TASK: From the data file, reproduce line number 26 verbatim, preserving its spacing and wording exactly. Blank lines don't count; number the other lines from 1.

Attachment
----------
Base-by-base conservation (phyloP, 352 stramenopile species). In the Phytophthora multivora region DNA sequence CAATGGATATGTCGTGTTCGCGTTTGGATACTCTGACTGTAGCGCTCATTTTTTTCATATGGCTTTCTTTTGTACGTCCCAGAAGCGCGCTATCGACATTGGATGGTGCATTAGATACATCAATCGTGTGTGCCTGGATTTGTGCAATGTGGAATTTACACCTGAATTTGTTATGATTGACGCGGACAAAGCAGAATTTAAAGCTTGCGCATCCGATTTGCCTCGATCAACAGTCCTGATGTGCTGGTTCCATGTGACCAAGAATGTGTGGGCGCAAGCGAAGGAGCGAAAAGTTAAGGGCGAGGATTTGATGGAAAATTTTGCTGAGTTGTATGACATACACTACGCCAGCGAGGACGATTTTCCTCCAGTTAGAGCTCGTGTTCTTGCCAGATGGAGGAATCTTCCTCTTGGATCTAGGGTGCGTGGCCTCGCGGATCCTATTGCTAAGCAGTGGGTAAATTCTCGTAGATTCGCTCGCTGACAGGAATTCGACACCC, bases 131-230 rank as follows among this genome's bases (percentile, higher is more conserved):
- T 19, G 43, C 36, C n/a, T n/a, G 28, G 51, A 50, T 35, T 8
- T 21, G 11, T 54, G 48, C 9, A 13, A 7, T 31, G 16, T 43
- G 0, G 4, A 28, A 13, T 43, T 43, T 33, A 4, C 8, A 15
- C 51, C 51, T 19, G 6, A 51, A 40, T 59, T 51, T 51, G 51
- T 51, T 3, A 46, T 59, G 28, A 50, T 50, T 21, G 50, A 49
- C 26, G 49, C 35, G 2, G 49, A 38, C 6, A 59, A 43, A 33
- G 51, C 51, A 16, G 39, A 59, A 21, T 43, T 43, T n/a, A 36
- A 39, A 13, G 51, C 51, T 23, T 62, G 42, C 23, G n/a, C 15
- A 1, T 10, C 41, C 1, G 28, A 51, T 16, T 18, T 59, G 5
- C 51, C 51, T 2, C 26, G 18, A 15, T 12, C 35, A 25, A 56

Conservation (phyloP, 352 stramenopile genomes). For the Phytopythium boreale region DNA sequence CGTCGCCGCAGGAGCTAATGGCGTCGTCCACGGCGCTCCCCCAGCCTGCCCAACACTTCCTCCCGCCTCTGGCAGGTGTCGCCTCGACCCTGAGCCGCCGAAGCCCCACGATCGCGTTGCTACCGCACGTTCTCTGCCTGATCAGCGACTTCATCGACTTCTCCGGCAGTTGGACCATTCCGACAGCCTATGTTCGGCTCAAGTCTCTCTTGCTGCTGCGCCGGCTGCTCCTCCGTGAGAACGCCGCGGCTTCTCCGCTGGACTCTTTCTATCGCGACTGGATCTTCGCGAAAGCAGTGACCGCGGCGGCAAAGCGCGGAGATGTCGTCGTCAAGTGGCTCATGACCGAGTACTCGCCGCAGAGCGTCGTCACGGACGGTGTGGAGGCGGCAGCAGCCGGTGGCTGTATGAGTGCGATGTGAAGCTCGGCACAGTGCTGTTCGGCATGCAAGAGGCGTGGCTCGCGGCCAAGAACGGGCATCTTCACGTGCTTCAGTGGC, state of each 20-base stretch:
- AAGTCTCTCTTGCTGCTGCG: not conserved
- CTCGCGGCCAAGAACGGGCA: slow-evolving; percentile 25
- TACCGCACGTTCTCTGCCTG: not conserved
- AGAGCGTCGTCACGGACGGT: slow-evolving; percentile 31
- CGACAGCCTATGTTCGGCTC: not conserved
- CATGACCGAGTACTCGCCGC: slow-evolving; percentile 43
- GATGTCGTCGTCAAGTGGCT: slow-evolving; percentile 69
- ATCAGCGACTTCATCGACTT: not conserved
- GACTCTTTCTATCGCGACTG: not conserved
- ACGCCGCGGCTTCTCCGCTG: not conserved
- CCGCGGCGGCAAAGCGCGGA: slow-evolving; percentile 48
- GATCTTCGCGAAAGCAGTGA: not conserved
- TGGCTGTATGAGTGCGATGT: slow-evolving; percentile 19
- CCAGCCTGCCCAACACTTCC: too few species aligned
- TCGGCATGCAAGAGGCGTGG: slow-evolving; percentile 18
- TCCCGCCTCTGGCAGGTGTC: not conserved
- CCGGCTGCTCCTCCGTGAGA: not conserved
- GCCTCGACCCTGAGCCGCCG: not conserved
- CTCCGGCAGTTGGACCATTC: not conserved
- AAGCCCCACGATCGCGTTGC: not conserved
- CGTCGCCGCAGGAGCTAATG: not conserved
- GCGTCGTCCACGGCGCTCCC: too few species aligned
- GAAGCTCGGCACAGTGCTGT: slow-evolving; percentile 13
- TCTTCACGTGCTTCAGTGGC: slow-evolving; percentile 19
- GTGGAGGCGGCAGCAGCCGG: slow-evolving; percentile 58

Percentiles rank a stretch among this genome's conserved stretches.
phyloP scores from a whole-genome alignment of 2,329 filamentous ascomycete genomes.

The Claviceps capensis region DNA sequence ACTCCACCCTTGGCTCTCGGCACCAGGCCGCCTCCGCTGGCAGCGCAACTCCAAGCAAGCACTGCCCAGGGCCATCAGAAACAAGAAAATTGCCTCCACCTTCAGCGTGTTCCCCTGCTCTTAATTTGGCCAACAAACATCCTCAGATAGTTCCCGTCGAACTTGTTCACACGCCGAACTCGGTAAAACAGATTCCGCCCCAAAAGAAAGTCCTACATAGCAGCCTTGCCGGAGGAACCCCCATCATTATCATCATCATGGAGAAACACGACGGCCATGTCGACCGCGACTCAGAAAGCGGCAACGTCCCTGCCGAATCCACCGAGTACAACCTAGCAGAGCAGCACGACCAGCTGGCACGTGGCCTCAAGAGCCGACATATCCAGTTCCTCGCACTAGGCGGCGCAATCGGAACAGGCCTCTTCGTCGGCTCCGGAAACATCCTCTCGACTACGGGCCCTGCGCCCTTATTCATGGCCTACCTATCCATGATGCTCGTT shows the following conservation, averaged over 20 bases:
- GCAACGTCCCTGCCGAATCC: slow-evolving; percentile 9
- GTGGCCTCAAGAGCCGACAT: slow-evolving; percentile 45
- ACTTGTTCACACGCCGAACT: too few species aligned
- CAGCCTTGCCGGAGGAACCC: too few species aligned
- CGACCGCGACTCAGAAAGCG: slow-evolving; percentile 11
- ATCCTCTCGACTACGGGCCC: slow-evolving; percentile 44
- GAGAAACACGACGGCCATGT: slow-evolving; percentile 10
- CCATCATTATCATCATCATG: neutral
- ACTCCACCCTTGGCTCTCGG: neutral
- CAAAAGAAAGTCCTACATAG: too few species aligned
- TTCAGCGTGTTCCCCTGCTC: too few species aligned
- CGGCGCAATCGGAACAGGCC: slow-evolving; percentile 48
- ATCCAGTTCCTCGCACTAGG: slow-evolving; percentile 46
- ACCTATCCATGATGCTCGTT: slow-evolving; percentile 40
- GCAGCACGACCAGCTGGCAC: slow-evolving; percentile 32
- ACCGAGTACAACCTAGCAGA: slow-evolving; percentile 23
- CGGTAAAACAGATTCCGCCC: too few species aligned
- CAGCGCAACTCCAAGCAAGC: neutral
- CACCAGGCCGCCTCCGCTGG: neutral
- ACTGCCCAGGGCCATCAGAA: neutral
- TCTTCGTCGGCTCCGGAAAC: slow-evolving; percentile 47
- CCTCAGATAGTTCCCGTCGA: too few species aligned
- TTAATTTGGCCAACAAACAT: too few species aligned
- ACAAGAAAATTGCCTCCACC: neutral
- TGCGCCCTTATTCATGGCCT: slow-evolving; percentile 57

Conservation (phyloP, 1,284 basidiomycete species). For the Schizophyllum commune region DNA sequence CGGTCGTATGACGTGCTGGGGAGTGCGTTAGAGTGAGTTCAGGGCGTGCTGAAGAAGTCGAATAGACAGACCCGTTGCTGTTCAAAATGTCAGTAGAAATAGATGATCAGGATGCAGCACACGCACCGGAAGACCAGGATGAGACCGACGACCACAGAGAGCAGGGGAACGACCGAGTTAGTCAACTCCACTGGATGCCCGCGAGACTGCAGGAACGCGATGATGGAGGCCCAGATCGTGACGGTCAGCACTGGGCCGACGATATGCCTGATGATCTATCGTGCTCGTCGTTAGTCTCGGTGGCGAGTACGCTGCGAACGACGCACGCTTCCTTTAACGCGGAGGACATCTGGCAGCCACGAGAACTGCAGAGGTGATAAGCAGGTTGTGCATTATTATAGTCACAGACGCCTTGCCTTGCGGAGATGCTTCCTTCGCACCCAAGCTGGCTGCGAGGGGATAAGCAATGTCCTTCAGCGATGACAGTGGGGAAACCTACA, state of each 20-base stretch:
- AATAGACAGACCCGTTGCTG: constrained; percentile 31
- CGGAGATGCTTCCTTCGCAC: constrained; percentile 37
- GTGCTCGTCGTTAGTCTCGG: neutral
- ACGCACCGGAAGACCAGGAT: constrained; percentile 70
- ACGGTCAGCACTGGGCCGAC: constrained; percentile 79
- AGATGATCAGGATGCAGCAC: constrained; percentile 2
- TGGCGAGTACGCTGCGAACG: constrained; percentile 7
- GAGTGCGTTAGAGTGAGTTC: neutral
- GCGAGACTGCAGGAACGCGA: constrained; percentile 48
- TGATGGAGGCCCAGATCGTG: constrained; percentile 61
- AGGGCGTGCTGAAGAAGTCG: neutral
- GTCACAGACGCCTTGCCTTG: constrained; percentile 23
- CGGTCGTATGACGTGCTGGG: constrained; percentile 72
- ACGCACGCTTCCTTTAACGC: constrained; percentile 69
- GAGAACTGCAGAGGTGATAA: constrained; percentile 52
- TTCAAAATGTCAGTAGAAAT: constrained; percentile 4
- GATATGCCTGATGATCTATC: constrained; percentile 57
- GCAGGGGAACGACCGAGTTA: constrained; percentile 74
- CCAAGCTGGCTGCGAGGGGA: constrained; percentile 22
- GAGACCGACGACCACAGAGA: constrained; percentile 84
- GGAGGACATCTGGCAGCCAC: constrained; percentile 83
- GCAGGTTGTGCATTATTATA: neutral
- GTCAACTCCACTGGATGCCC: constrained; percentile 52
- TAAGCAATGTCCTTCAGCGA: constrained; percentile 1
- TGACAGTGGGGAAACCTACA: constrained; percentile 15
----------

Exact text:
- CCAGCCTGCCCAACACTTCC: too few species aligned